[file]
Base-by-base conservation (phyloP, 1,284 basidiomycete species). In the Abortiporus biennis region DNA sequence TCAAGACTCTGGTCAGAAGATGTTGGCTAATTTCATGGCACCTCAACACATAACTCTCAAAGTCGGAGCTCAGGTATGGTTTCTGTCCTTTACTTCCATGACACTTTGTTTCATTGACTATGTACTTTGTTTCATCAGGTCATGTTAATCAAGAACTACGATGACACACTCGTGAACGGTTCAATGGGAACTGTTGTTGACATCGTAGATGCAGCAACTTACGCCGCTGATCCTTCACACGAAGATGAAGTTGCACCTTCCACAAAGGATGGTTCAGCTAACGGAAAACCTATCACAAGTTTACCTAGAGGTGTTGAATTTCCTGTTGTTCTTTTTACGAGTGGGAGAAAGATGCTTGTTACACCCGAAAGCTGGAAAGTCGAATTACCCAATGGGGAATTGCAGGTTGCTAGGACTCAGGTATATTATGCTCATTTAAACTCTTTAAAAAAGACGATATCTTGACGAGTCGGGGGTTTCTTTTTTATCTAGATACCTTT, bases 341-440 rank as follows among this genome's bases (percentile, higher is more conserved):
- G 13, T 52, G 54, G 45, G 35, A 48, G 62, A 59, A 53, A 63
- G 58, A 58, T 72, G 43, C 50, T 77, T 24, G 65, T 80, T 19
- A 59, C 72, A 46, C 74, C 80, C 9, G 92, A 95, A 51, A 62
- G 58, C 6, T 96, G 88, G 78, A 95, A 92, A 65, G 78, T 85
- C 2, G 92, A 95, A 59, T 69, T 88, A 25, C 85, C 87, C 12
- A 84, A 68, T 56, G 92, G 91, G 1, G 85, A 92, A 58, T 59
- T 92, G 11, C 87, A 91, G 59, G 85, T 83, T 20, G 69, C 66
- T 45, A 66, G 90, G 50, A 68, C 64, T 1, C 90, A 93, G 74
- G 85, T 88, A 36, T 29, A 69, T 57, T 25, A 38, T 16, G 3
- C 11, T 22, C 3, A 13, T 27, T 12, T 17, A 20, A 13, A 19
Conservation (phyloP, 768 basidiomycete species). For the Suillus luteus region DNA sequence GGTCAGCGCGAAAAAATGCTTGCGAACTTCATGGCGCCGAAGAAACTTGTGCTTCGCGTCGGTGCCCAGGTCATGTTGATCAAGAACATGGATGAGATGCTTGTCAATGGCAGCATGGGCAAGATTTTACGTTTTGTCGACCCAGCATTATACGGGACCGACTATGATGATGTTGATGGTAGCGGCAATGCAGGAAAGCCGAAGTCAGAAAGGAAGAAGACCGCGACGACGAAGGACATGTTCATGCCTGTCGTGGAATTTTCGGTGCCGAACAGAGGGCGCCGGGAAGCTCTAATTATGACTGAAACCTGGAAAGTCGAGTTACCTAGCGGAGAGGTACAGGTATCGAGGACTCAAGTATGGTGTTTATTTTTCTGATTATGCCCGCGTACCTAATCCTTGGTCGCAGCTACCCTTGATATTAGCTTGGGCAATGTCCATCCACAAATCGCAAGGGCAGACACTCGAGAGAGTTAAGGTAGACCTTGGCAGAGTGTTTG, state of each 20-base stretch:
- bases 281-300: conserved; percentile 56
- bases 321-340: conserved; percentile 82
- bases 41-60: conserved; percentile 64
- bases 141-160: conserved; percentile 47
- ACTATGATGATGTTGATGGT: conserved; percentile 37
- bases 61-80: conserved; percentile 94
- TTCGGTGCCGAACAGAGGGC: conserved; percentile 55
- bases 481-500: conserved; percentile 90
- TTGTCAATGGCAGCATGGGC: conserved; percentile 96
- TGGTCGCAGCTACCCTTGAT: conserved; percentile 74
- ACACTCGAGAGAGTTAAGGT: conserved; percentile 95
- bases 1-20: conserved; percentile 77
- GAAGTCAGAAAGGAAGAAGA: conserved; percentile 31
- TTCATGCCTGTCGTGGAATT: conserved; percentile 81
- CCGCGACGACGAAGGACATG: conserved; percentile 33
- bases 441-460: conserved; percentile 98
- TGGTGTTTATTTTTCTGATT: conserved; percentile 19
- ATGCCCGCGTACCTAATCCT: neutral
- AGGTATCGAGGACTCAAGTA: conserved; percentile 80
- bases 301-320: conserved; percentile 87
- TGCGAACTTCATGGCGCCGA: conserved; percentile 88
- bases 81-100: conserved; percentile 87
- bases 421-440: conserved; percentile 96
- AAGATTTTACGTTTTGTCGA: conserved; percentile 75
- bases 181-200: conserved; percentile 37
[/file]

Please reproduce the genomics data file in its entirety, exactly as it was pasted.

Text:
Base-by-base conservation (phyloP, 1,284 basidiomycete species). In the Abortiporus biennis region DNA sequence TCAAGACTCTGGTCAGAAGATGTTGGCTAATTTCATGGCACCTCAACACATAACTCTCAAAGTCGGAGCTCAGGTATGGTTTCTGTCCTTTACTTCCATGACACTTTGTTTCATTGACTATGTACTTTGTTTCATCAGGTCATGTTAATCAAGAACTACGATGACACACTCGTGAACGGTTCAATGGGAACTGTTGTTGACATCGTAGATGCAGCAACTTACGCCGCTGATCCTTCACACGAAGATGAAGTTGCACCTTCCACAAAGGATGGTTCAGCTAACGGAAAACCTATCACAAGTTTACCTAGAGGTGTTGAATTTCCTGTTGTTCTTTTTACGAGTGGGAGAAAGATGCTTGTTACACCCGAAAGCTGGAAAGTCGAATTACCCAATGGGGAATTGCAGGTTGCTAGGACTCAGGTATATTATGCTCATTTAAACTCTTTAAAAAAGACGATATCTTGACGAGTCGGGGGTTTCTTTTTTATCTAGATACCTTT, bases 341-440 rank as follows among this genome's bases (percentile, higher is more conserved):
- G 13, T 52, G 54, G 45, G 35, A 48, G 62, A 59, A 53, A 63
- G 58, A 58, T 72, G 43, C 50, T 77, T 24, G 65, T 80, T 19
- A 59, C 72, A 46, C 74, C 80, C 9, G 92, A 95, A 51, A 62
- G 58, C 6, T 96, G 88, G 78, A 95, A 92, A 65, G 78, T 85
- C 2, G 92, A 95, A 59, T 69, T 88, A 25, C 85, C 87, C 12
- A 84, A 68, T 56, G 92, G 91, G 1, G 85, A 92, A 58, T 59
- T 92, G 11, C 87, A 91, G 59, G 85, T 83, T 20, G 69, C 66
- T 45, A 66, G 90, G 50, A 68, C 64, T 1, C 90, A 93, G 74
- G 85, T 88, A 36, T 29, A 69, T 57, T 25, A 38, T 16, G 3
- C 11, T 22, C 3, A 13, T 27, T 12, T 17, A 20, A 13, A 19
Conservation (phyloP, 768 basidiomycete species). For the Suillus luteus region DNA sequence GGTCAGCGCGAAAAAATGCTTGCGAACTTCATGGCGCCGAAGAAACTTGTGCTTCGCGTCGGTGCCCAGGTCATGTTGATCAAGAACATGGATGAGATGCTTGTCAATGGCAGCATGGGCAAGATTTTACGTTTTGTCGACCCAGCATTATACGGGACCGACTATGATGATGTTGATGGTAGCGGCAATGCAGGAAAGCCGAAGTCAGAAAGGAAGAAGACCGCGACGACGAAGGACATGTTCATGCCTGTCGTGGAATTTTCGGTGCCGAACAGAGGGCGCCGGGAAGCTCTAATTATGACTGAAACCTGGAAAGTCGAGTTACCTAGCGGAGAGGTACAGGTATCGAGGACTCAAGTATGGTGTTTATTTTTCTGATTATGCCCGCGTACCTAATCCTTGGTCGCAGCTACCCTTGATATTAGCTTGGGCAATGTCCATCCACAAATCGCAAGGGCAGACACTCGAGAGAGTTAAGGTAGACCTTGGCAGAGTGTTTG, state of each 20-base stretch:
- bases 281-300: conserved; percentile 56
- bases 321-340: conserved; percentile 82
- bases 41-60: conserved; percentile 64
- bases 141-160: conserved; percentile 47
- ACTATGATGATGTTGATGGT: conserved; percentile 37
- bases 61-80: conserved; percentile 94
- TTCGGTGCCGAACAGAGGGC: conserved; percentile 55
- bases 481-500: conserved; percentile 90
- TTGTCAATGGCAGCATGGGC: conserved; percentile 96
- TGGTCGCAGCTACCCTTGAT: conserved; percentile 74
- ACACTCGAGAGAGTTAAGGT: conserved; percentile 95
- bases 1-20: conserved; percentile 77
- GAAGTCAGAAAGGAAGAAGA: conserved; percentile 31
- TTCATGCCTGTCGTGGAATT: conserved; percentile 81
- CCGCGACGACGAAGGACATG: conserved; percentile 33
- bases 441-460: conserved; percentile 98
- TGGTGTTTATTTTTCTGATT: conserved; percentile 19
- ATGCCCGCGTACCTAATCCT: neutral
- AGGTATCGAGGACTCAAGTA: conserved; percentile 80
- bases 301-320: conserved; percentile 87
- TGCGAACTTCATGGCGCCGA: conserved; percentile 88
- bases 81-100: conserved; percentile 87
- bases 421-440: conserved; percentile 96
- AAGATTTTACGTTTTGTCGA: conserved; percentile 75
- bases 181-200: conserved; percentile 37